Neoliberalism is thus commonly understood as the ideology that puts markets over states and individuals over societies. However, decades of research have proved what Philip Mirowski calls the “double truth” behind the neoliberal doctrine: while offering freedom of choice and liberation from oppressive state regulations, neoliberals were always aware of the need for a strong, very often coercive state.
This has meant two things. First, neoliberals were less interested in markets per se (and even less in market competition) than in what could be achieved through them. Though neoliberals usually aim to eliminate any state intervention that interferes with the free decisions of private enterprise, they are not opposed to all forms of state intervention. Neoliberals are, of course, less concerned with forms of state intervention that redistribute to core business groups (through generous tax exemptions or massive bailouts during financial crises) than they are with the kind of intervention that mandates redistributive measures for the working class. Similarly, neoliberals vow to extend markets and market logics to all forms of social and political life but are less concerned if this ends up leading to unfair competition or outright monopoly.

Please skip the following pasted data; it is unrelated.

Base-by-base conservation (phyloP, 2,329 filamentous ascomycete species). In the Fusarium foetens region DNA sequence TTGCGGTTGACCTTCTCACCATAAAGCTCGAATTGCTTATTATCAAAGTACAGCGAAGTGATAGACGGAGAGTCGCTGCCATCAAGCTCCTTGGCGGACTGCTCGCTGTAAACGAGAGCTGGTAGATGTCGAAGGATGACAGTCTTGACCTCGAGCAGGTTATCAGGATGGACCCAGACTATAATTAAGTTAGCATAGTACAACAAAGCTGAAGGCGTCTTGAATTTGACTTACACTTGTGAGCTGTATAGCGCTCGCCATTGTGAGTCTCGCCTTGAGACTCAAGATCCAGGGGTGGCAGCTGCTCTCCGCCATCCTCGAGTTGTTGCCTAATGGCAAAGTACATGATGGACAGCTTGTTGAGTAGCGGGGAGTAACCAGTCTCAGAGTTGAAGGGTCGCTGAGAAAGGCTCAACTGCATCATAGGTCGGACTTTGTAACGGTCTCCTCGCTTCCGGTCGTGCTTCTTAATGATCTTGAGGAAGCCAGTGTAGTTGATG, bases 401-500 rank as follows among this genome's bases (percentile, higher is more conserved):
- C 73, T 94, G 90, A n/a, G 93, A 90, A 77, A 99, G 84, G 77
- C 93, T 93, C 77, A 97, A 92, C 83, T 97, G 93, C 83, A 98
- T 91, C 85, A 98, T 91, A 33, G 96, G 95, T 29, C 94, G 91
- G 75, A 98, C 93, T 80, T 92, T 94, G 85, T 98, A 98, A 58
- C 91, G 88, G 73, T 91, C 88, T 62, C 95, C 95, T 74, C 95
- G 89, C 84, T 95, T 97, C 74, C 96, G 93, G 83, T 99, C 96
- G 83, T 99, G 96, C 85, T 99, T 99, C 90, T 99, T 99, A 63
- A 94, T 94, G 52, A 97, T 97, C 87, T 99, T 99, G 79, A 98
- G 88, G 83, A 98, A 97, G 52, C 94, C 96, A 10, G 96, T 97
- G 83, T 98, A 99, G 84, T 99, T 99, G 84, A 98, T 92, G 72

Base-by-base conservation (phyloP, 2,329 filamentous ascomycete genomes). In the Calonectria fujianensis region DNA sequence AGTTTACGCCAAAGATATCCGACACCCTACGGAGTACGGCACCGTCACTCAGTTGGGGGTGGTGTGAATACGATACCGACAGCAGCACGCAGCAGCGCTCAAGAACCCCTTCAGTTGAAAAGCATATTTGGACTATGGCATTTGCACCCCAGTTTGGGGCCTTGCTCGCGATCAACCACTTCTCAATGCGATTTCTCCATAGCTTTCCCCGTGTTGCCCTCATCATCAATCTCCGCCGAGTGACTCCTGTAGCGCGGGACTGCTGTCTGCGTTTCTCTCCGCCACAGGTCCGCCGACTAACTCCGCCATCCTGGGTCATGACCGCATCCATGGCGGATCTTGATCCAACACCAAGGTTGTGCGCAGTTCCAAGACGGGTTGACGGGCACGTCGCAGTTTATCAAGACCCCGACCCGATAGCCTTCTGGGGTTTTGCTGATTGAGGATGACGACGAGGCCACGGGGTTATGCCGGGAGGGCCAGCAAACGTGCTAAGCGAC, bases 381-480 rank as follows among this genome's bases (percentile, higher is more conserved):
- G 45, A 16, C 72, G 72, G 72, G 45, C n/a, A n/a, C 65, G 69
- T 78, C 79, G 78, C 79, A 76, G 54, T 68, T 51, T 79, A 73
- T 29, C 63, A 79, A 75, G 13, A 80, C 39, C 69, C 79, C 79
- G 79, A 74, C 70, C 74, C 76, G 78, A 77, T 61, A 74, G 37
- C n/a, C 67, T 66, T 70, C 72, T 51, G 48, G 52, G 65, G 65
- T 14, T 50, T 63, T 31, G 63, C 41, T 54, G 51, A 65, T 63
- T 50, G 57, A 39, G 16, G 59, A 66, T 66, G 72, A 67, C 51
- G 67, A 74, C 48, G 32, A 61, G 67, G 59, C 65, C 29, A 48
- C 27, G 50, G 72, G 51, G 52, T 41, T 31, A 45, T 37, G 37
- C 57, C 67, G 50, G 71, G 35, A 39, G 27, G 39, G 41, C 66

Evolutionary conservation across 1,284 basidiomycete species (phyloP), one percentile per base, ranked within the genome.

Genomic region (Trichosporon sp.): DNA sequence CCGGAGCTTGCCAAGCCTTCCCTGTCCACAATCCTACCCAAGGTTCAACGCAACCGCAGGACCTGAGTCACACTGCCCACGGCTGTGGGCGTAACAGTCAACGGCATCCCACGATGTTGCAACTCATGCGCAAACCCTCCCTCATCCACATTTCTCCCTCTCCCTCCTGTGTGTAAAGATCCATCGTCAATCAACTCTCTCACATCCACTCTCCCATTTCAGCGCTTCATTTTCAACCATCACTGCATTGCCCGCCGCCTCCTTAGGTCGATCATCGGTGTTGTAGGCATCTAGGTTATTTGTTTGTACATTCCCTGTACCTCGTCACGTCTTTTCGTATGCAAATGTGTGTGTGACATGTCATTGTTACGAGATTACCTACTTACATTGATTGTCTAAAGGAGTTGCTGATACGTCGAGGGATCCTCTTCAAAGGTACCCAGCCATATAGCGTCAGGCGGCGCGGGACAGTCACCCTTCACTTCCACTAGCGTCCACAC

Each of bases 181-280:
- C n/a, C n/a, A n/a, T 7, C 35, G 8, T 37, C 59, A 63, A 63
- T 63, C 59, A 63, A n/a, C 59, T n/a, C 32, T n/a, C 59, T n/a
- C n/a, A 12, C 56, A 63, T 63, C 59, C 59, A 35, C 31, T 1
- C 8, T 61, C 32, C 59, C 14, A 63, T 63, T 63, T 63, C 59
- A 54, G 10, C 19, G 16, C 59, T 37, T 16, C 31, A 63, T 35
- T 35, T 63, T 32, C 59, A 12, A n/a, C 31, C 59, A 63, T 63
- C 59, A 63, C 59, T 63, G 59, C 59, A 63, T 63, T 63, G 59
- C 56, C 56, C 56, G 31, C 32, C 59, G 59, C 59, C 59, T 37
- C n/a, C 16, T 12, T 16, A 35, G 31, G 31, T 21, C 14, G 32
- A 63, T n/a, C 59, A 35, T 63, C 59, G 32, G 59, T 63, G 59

Second, it is now well understood that neoliberals need strong states to impose — and enforce — their free markets, even if it takes the form of outright repressive state measures.
Neoliberalism, then, is much more than just a set of ideas about free markets. It’s a political project that aims not only to reduce the power of the state but, more concretely, to undermine the efforts of any collective actor — be it states, labor unions, political parties — to interfere with the decisions of private enterprises. This project to alter the balance of power is the key to its resilience.
Neoliberalism Versus Democracy
To understand the relation between neoliberalism and democracy, we need to look to neoliberals’ age-old fear of the tyranny of the propertyless majority and the possibility that their democratic ambitions might impinge on economic liberty. James Buchanan, one of the most revered exponents of the neoliberal tradition, explained this neatly in his famous coauthored book, Democracy in Deficit.
There, his focus was not on free competition, proper market operations, or even on criticizing state intervention. It was on “the political institutions through which economic policy must be implemented.” Applying this logic, Jaime Guzmán, the mastermind behind Chile’s Pinochet-inherited political and economic architecture, reasoned that political institutions should be arranged in a way that “if the adversaries were to govern, they [would be] constrained to take actions not so different from those that one would desire.” As explained by Walter Lippmann, the grandfather of the Mont Pelerin Society, “the crux of the question is not whether the majority should rule but what kind of majority should rule.”